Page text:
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The Environmental Protection Agency will not require automakers to equip new cars with a device to keep gasoline fumes from escaping into the environment, President Bush said Friday.

Campaigning in Michigan for tomorrow's presidential primary, Bush said the decision will not only promote safety but also "relieve the automobile industry of a costly regulatory burden."

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He said the US Transportation Department had raised safety concerns that the so-called on-board canister systems increased the risk of vehicle fires.

Since 1987 the government has been studying the problem of what to do about gasoline vapors that escape into the atmosphere when a car is refueled at a service station.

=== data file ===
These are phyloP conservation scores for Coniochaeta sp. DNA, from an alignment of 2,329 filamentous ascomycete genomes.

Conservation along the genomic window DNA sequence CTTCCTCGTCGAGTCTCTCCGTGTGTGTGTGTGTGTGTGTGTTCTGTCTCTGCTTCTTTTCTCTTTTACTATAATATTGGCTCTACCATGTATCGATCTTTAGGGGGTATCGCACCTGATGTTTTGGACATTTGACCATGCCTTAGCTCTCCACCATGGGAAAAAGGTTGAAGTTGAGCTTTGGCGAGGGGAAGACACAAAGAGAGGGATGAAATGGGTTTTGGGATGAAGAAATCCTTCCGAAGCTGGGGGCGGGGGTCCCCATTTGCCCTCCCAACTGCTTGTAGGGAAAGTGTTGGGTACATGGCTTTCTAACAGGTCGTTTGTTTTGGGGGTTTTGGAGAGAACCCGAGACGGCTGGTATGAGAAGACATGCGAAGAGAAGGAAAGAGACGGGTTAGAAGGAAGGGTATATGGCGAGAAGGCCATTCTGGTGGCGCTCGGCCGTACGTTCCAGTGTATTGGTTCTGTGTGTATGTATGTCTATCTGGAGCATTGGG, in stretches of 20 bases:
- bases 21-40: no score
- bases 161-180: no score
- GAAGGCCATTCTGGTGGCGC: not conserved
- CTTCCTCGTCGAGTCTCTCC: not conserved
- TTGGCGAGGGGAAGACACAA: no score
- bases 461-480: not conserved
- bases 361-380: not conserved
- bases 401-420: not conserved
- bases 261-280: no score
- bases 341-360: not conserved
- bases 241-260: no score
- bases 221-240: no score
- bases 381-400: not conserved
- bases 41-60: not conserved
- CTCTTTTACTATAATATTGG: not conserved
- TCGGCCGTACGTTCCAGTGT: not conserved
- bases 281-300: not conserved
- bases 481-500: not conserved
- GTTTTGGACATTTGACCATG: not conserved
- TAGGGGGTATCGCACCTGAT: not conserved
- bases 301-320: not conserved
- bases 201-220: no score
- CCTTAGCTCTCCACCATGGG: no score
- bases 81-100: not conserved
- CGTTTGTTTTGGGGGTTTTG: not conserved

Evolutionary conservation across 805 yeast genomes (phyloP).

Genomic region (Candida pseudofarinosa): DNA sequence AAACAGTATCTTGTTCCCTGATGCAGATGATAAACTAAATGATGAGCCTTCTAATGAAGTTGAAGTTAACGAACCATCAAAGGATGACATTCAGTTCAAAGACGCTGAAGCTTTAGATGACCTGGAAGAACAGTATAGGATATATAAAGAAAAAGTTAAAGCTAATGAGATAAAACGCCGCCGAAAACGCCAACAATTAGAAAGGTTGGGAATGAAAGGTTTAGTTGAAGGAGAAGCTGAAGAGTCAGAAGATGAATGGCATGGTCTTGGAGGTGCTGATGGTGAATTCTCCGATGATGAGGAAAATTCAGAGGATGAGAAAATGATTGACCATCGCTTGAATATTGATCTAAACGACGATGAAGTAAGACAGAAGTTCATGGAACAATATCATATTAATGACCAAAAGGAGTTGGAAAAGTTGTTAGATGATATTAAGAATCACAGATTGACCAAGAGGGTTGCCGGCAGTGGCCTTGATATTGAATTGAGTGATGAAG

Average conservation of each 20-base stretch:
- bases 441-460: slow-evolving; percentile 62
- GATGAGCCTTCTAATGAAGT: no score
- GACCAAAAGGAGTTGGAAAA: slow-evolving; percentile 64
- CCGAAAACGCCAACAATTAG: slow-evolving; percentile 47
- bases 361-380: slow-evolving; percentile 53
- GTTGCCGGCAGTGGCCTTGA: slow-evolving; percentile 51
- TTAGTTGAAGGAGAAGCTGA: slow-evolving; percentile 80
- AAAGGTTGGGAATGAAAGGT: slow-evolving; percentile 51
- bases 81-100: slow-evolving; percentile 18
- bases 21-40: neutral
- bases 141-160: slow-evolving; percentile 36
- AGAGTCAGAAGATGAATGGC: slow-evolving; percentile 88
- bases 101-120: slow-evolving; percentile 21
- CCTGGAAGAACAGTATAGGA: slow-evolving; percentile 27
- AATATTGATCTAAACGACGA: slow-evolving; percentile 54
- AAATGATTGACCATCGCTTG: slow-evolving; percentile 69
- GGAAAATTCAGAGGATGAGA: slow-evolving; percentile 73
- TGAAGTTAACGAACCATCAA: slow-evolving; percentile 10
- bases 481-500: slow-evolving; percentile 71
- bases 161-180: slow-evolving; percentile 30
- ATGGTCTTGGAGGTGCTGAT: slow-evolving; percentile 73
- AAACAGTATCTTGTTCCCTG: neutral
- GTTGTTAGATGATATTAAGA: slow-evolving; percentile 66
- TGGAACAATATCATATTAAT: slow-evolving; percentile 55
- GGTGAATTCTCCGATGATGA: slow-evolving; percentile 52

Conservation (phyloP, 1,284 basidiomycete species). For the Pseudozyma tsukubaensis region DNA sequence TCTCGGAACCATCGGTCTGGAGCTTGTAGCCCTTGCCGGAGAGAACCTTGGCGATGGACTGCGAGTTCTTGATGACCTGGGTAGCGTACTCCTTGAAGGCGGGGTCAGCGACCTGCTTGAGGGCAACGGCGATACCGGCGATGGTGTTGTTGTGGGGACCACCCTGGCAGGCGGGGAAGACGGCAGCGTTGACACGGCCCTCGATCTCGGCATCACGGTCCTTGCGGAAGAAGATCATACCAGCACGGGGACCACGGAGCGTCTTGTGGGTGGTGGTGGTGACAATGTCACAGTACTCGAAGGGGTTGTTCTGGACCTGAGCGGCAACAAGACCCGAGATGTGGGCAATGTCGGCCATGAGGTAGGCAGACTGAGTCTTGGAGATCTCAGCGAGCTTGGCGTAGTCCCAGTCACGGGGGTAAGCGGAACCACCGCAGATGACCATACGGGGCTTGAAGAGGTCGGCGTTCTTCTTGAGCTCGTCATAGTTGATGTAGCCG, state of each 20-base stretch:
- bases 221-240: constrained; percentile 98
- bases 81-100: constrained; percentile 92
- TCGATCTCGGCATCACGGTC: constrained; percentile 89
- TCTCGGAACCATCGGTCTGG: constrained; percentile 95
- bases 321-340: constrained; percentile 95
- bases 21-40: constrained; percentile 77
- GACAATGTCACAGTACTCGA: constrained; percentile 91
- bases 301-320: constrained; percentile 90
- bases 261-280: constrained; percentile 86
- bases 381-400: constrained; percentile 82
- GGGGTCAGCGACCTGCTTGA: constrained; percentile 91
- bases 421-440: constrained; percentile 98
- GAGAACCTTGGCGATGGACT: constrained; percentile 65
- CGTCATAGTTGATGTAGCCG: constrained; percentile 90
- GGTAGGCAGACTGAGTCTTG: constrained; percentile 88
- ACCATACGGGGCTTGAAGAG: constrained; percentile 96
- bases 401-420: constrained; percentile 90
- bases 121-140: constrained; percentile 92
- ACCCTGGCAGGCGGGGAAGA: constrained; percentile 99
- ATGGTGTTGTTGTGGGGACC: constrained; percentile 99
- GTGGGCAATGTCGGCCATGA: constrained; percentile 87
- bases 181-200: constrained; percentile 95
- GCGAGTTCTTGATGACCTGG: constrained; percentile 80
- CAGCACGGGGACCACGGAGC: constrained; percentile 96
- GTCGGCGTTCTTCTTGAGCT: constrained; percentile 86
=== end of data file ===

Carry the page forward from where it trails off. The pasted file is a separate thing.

Instead of forcing automakers to install canisters in cars to trap pollution-causing vapors, the EPA will require service stations to install nozzles on gasoline pumps to catch the emissions, a White House official said earlier in the week.

"The necessary pollution reductions will be achieved more quickly through safer, less costly measures that can be targeted at high pollution areas," a statement from the White House said.

Bush also announced he will be taking additional action aimed at improving economic conditions in the automobile industry.

The Motor Vehicle Manufacturers Association of the United States Inc., which represents the US auto industry, had said the new canisters would have added $50 to $150 to the price of a new car.

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